It’s about developing habits that make it easier to sit down and write well.
It’s about finding simple ways to make your writing a whole lot better … whether you’re writing a sales page, an email, a blog post, or a social media update.
Tip #1: Write the first draft of every headline as a placeholder
I’ve watched copywriters spend hours trying to write the perfect headline.
Draft after draft after draft.
They obsess over every word, believing they can’t move forward with the body text until the headline is perfect.
But … the deadline is approaching … and their headline still isn’t done.
Pressure, pressure, pressure!
I take the opposite approach. I throw down a first draft of a headline and then dive into the body text.
I don’t care how crappy the headline is, so long as it’s pointing more or less in the right direction.
I know I’ll go back to improve it later.
But by writing a placeholder, I’m removing all that pressure. I’m allowing myself to jump in and write the body text. I’m giving myself permission to move forward.
And the process of writing the body text will almost always kick up a few ideas for a better headline.
As soon as something better comes to mind, I replace the old headline with the new one.
But again … no pressure for it to be the best possible headline. Because as I continue writing the body text, I’m still open to coming up with an even better version.
Take the pressure off. Relieve yourself of the tyranny of having to write the perfect headline right out of the gate.
Tip #2: Begin your body text with a short sentence, as part of a short paragraph
If you take a look at the first few sentences and paragraphs of this post, you’ll see they’re short.
I always start like that.
It’s by design. Literally.
I’m designing the first part of the page with words and space.
I’m making it look easy to start reading the post.
That matters, because people don’t much like it when your writing looks like hard work.
When you begin with a long paragraph with long sentences and — heaven forbid — long words, you remind your readers of textbooks.
This is particularly true when your page is read on a smartphone. Even short paragraphs can look long.
Another benefit of starting with short, simple sentences is that it forces you, the writer, to be clear about what you’re trying to say.
Tip #3: If you find yourself wanting to use a semicolon or colon, it’s time to rewrite
I confess. I’m not good with grammar.
Truth be told, I don’t even know the rules when it comes to punctuation like semicolons and colons. No idea!
And I’m OK with that, because my job isn’t to follow the rules of grammar. My job is to communicate clearly through the written word.
I’m even OK with starting a new paragraph with “And.”
My high school English teacher wouldn’t be amused. But I like to think he’d appreciate the level of clarity I’m aiming for. (Oops, ended that sentence with a “stranded preposition.”)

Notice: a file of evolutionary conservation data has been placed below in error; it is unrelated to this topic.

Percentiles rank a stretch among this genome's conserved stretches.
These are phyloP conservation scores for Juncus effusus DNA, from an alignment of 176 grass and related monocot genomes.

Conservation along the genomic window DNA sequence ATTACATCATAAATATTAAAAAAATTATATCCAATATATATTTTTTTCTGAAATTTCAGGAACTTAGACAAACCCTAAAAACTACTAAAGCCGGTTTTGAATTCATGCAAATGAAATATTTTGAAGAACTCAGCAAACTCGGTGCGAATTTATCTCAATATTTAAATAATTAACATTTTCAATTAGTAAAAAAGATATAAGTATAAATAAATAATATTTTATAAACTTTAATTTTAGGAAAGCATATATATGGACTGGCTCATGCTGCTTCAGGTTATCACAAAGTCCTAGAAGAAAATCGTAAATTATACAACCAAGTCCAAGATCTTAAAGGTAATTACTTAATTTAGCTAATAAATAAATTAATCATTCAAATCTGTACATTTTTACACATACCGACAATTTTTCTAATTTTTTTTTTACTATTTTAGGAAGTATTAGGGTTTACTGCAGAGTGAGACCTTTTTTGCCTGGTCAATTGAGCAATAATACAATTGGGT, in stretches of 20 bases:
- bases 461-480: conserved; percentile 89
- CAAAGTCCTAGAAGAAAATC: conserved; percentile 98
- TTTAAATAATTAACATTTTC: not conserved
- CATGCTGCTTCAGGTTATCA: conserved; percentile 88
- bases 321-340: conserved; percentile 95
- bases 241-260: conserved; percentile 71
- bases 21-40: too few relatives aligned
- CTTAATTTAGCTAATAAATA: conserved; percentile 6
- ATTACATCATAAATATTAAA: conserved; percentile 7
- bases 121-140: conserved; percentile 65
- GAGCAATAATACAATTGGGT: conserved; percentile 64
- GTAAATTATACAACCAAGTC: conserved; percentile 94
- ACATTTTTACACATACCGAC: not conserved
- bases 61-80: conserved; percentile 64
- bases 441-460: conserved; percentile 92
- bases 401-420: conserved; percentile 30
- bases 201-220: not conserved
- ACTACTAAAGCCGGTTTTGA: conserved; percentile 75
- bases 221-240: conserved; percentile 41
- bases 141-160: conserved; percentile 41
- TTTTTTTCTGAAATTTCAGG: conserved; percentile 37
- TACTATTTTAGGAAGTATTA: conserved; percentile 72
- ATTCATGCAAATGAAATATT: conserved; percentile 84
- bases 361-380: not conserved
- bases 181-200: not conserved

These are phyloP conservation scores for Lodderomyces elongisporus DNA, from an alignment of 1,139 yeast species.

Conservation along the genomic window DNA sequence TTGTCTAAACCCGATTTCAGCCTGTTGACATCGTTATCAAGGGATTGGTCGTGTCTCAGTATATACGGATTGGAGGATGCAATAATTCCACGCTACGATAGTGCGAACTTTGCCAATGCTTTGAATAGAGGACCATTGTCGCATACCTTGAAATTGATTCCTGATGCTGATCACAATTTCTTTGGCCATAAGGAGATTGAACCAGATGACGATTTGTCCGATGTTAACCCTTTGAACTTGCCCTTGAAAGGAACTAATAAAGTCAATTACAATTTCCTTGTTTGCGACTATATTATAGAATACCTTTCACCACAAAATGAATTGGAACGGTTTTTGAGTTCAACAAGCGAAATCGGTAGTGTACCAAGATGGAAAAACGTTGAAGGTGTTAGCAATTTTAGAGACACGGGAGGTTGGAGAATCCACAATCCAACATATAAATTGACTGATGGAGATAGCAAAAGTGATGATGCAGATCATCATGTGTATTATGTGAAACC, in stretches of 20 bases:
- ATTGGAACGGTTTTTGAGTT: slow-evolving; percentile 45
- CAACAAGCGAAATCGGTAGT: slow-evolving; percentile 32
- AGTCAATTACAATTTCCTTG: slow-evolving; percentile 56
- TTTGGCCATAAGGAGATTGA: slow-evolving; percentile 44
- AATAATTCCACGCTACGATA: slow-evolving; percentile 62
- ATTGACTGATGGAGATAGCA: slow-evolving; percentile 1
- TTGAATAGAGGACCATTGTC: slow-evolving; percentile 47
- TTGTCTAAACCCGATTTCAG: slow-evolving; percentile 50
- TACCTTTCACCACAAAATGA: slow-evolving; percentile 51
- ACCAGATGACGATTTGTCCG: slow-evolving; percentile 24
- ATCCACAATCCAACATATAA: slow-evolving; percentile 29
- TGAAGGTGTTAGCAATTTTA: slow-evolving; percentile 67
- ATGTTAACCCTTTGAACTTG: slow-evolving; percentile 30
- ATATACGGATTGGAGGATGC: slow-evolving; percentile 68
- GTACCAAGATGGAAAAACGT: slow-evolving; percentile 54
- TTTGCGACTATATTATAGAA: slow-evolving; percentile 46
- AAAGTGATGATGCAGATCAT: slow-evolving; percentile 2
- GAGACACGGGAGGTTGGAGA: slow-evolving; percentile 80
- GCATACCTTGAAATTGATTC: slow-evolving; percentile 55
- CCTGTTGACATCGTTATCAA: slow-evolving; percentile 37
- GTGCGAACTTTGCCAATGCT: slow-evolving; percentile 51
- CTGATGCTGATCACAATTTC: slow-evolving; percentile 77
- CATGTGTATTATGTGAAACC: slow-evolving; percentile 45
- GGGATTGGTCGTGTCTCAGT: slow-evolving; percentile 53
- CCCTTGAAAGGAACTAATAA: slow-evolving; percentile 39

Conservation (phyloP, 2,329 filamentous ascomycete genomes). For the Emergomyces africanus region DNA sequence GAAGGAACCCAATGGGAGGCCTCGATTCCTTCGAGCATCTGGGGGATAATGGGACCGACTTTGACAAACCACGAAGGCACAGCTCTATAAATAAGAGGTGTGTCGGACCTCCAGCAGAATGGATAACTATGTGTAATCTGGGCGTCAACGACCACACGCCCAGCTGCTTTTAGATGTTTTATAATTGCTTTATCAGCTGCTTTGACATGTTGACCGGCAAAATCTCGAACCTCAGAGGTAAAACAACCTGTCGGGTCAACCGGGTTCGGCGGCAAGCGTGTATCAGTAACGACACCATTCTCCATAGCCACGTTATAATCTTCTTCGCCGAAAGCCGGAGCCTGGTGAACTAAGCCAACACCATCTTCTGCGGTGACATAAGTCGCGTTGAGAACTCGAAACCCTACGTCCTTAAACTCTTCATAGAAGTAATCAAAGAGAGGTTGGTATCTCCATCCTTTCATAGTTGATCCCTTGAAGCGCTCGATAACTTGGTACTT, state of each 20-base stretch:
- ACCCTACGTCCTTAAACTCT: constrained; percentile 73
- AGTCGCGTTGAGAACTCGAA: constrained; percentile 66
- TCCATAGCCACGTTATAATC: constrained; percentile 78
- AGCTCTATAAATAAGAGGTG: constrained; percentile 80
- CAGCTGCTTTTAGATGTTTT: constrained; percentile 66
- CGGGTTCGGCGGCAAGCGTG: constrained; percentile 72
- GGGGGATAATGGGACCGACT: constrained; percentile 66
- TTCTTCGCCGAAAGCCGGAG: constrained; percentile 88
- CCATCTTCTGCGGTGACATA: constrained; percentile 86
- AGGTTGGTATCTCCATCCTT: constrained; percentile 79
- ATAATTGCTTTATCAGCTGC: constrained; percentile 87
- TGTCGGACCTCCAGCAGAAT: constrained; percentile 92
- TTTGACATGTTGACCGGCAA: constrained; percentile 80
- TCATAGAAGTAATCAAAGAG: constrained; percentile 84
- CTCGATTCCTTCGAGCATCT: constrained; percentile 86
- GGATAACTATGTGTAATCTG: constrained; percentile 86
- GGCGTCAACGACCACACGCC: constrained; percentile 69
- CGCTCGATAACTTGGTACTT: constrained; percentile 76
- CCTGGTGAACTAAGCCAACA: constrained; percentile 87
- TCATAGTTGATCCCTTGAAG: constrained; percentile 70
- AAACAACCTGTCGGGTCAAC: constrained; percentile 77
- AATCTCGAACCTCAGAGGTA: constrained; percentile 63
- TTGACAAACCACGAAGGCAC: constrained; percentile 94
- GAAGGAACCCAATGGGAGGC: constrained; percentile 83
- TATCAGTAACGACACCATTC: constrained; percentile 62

We’re writing to busy, distracted audiences and can’t afford to slow down readers with overly complicated sentences.
Tip #4: Obey when a quiet voice in your mind says, “Change it.”
It took me forever to figure this one out.
I’d be proofing a draft of some copy I’d written. And while I was reading through the text, on the lookout for typos, I’d sometimes hear a very quiet voice in the back of my head.
I ignored that voice for years. Which was a mistake.
Here’s what happens:
While proofing the text, I’d read a sentence or two that had a problem. The quiet voice would say, “Hey, you should rewrite this.” But the bigger voice at the front of my head would say, “Nah, it’s fine as it is.”
And the bigger voice would win.
Which was a pity, because in my experience, the quiet voice is always right.
In part, this is a vanity thing. It often happens over a passage I really like. I don’t want to hear it being criticized. This is related to that age-old advice to “kill your darlings.”
We don’t want to admit that our wonderful sentence of copywriting is less than perfect. But when that quiet voice whispers at you …
Tip #5: Working on your final draft should be about ferocious cutting
Ask anyone who has met me at a conference and they’ll tell you I talk too much.
I write too much as well. I go on for too long, and waffle. And I tend to repeat myself. A lot.
And when I’m writing my first draft of pretty much anything, I’ll often use three words where one would do the job just as well.
Here are two uncorrected examples from this post:
- I wrote, “on the lookout for typos,” when I could have said, “looking for typos.”
- I wrote, “If you take a look at the first few sentences and paragraphs of this post, you’ll see …” when I could have made it simpler by saying, “Look at the first few sentences and paragraphs of this post, and you’ll see …”
These are small changes. But if I make a dozen or more edits to the page,
with a view to cutting out the fat, it can make a big difference.
The process of becoming a better writer
We often focus on the tips, tricks, techniques, and secrets of being good copywriters or content writers.
We want to master the craft of persuasive writing.
We want to write in ways that maximize engagement and conversion rates.
Nothing wrong with that.
But it also makes sense to pay attention to a simpler level of our craft.
Try to be a better writer.